Because it bears repeating

Before I launch into one of my usual tirades about opposition to marriage equality here in Maine, I'm going to give a shout-out to The Critter, who managed to be almost entirely fuss-free for the first four plane rides of his life. Give it up for The Critter, everyone!!

Anyhow, our recent trip to my home state (proudly the first to constitutionally ban same-sex marriage, for those of you curious why I will never, ever move back) made me glad to live in a state that may yet treat The Better Half and me like full-fledged human beings. (Since we're on the subject, why not go here and make a contribution?) The Kennebec Journal has a whole mess of articles about the fight for marriage equality in Maine, and I'd like to mention a couple of things about the opposition.

From their summary of the fight so far (which doesn't really have any new information), I would like to highlight one thing:
Melcher said two things have struck him as somewhat surprising about the Maine campaign.

One is the heavy involvement of the Roman Catholic Diocese of Portland, which took up a second collection plate at churches to raise money to repeal gay marriage.

In case you weren't aware of it -- yes. Yes, the Roman Catholic Diocese of Portland recently instructed all the churches in the diocese to take up a second collection on a recent Sunday for the express purpose of fighting the civil rights of gays and lesbians. A diocese that is closing many of the churches in the state because of low attendance has decided that it can do without gays, lesbians and their loved ones. Being as it were that I don't show up at parties when I'm not invited, I think it's safe to say that I won't be bothering to attend any Catholic masses in Maine for the next ever. Since I'm trying to keep things civil around here, I'll leave my comments at that.

However, these days the other loud voice in opposition to treating gays and lesbians like human beings belongs to the Rev. Bob Emrich. (I'm sure going to miss you, Michael Heath.) From the KJ profile:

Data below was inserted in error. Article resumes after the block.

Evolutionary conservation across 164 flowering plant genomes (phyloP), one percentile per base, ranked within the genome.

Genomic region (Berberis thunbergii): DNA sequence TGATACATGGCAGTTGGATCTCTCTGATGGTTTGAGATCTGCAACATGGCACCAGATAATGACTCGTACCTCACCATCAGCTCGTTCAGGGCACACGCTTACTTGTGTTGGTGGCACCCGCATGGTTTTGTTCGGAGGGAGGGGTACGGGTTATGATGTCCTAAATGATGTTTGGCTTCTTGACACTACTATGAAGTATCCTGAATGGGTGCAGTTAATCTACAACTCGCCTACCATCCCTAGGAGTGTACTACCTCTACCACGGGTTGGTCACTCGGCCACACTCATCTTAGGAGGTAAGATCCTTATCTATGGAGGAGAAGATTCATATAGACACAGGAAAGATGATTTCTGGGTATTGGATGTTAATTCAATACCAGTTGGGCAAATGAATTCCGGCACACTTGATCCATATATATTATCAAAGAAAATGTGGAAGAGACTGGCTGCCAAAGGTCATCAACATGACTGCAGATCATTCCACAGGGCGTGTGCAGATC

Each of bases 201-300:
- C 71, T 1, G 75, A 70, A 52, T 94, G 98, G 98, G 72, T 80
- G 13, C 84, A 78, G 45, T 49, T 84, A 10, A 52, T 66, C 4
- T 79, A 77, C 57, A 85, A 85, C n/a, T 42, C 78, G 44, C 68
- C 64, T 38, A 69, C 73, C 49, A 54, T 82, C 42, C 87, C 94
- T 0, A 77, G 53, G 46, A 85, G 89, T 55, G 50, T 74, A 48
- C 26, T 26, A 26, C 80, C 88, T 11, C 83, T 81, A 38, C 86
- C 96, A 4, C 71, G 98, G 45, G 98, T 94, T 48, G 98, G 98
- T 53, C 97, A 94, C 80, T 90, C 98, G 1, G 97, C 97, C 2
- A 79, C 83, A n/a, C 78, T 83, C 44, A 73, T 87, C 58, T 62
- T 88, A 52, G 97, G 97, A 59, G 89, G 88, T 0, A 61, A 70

On a beautiful Sunday, in a small white church in rural Maine, the Rev. Bob Emrich began his sermon by recalling a question he'd been asked by a television reporter.

"Is this a religious issue?" Emrich was asked.

Emrich, a major player in the effort to overturn the state's gay-marriage law, said at that moment, he didn't have a good answer to the question.

But on this Sunday, he used the question as a way to share his belief that religion shouldn't be confined by the walls of a church.

"It's sort of sad the question even needs to be asked," he said to the 70 or so gathered. "Every part of life is defined by your relationship to God."

No. No, what's sort of sad is that, in the United States of America, people think that their religious beliefs should have any bearing on the civil rights of people who don't share them. Actually, that's really sad. There are plenty of people who think their lives are just dandy without defining them in religious terms whatsoever. Every part of Emrich's life might be defined by his relationship to God, but I'd prefer it if said relationship would butt out of my ability to share a life and a home with the consenting adult of my choice. The appalling arrogance of the fundamentalist Christian movement never ceases to amaze me.

All of this makes me incredibly grateful for my own faith community, and the voice of my bishop. Still, given that the opposition to marriage equality is coming almost entirely from religious institutions and people, it's no surprise that gay and lesbian people often choose to leave the church. Hard to blame them, really.